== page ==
Earthy, spicy, comforting homemade sourdough stuffing recipe with parmesan and poblanos
Stuffing isn’t just for Thanksgiving!
Now that my sourdough starter is active and happily bubbling away, I’ve been making fresh sourdough boules almost weekly. It’s so satisfying to go through this ancient ritual, to mix flour, water, and salt, and to create bread. Even as I write this post, my autolyse is resting in the kitchen, awaiting my attention. I love the process, the feeling of the dough between my hands, the rhythm of kneading and shaping the rounds. I’m so grateful that I took a leap of faith and started my sourdough journey last year, it’s been so rewarding.
I have to admit, we still crowd around the oven for every loaf. It’s as if magic is taking place on the other side of the oven door, and we can’t wait to get a taste. We’ll let it cool down, but not enough, and slice it open. Steam erupts from the cut, and we slather the end piece with butter and sprinkle it with a bit of Maldon.
It’s moments like this when I realize I’m living the life I’ve dreamed of. Standing barefoot in my tiny kitchen, surrounded by all of the knick knacks and cookbooks that I’ve collected over the years, wearing my favorite comfortable pants, my cat swishing her tail against my legs, and eating a steaming slice of sourdough as the sun comes up through the window. The most perfect morning.
Despite our love affair with fresh bread, sometimes we end up with a little extra. I’m always in disbelief when I see the bread bag on the counter a few days later, and I wonder how it is that we didn’t devour every crumb. While it rarely gets to the point where it’s too stale to eat, it has happened once or twice, and I’ve discovered the joys of homemade stuffing – my very favorite solution.
You see, Thanksgiving isn’t the only time of year when stuffing has a place on the table. Truth: stuffing is one of my favorite side dishes. It’s the perfect thing to soak up the juices from a batch of chili or stew, and the ingredients don’t have to be limited to carrots and onions. I love the addition of parmesan because it gets nice and toasty on the top, and fills the casserole with an incredible depth of flavor. In this recipe, roasted poblano chilies kick up the spice while earthy mushrooms mellow out the flavors. I’m confident that you’ll rediscover stuffing and that it will become a regular rotation once you taste this divine version.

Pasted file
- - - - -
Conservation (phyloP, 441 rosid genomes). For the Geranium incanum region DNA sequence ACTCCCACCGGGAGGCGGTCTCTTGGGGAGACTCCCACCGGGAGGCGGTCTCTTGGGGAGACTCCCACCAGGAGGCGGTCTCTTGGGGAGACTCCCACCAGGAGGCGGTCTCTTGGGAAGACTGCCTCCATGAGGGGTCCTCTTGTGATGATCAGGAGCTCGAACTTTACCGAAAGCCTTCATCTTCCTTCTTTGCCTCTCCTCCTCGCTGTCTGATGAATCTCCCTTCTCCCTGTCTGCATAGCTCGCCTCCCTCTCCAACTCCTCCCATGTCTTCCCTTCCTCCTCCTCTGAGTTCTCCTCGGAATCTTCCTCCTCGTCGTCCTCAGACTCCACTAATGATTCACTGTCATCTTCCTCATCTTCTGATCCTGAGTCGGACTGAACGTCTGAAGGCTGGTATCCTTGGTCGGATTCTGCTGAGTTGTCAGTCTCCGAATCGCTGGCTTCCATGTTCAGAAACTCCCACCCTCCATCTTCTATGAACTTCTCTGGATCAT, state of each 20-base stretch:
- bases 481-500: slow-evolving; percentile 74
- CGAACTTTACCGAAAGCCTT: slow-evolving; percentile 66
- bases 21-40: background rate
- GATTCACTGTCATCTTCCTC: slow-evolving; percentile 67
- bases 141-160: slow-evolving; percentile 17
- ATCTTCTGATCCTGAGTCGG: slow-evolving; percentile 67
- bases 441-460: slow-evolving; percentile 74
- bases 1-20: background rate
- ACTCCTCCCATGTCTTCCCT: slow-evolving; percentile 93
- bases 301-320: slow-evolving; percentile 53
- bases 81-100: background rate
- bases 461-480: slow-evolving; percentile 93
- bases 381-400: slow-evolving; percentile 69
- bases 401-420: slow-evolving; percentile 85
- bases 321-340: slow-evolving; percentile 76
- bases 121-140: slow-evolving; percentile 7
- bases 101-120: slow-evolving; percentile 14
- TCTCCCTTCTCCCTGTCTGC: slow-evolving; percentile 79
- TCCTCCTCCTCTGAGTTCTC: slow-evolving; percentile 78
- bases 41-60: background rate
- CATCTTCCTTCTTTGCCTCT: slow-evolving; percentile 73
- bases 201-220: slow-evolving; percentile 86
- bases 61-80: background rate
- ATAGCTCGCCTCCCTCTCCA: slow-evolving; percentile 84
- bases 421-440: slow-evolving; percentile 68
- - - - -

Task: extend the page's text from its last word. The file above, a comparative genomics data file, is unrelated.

Wild Mushroom & Poblano Sourdough StuffingPrint Recipe
- 4 cups sourdough, cut into cubes
- 1 egg
- 2.5 cups vegetable broth
- 1/2 - 1 poblano chile, depending on how spicy you want it to be
- 1 tbsp butter
- 5 ounces wild mushroom caps
- 1 shallot
- 3 garlic cloves
- 1/3 cup grated parmesan + 1/4 cup grated parmesan, separated
- 2 tbsp chopped fresh sage, or 1 tbsp dried sage
- 1/3 tsp sea salt + fresh pepper
- Optional: 4 ounces of prosciutto, chopped
Preheat oven to broil
Place poblano chile on foil on a baking sheet and broil for 5 minutes per side, until charred and softened. Remove from the oven and immediately place in a plastic grocery bag. This will steam the chile and allow the skin to separate from the flesh.
Meanwhile, reduce oven heat to 400 degrees F. Wrap the garlic cloves in foil and place in the oven to roast. Place sourdough cubes on a baking sheet and place in oven to toast for about 5-10 minutes, depending on how fresh your bread is. Remove and place toasted bread in a large mixing bowl.
Slice mushroom caps and mince the shallot. Heat a skillet over medium heat and add butter. Add the mushrooms and shallot and cook over medium heat until they've both softened, about 5 minutes. Pour the mixture into the mixing bowl.
Remove the skin and seeds from the poblano chile, chop, and add to the mixing bowl. Chop the roasted garlic and add to the bowl along with 1/3 cup grated parmesan, sage, and salt and pepper.
Mix egg and vegetable broth in a small bowl and then pour over the bread. Stir to combine and allow the bread to soak up the broth for a moment. If it looks too dry, you can add a few tablespoons of water or extra broth.
Grease a baking pan and pour the mixture in. Top with the chopped prosciutto and extra parmesan. Bake on 400 degrees for 30 minutes, until the internal temperature reaches 165 degrees F and the top is golden brown.
My favorite sourdough recipe is The Perfect Loaf's 50/50 Sourdough.
More Plant-Based Recipes:
If you’d like to learn how to make our own sourdough, The Perfect Loaf is an incredible resource for making and keeping a starter, and for easy bread recipes. Don’t be fooled, sourdough is a time commitment, but it’s 100% worth it. I dare you to take the leap and meet me in fresh bread heaven.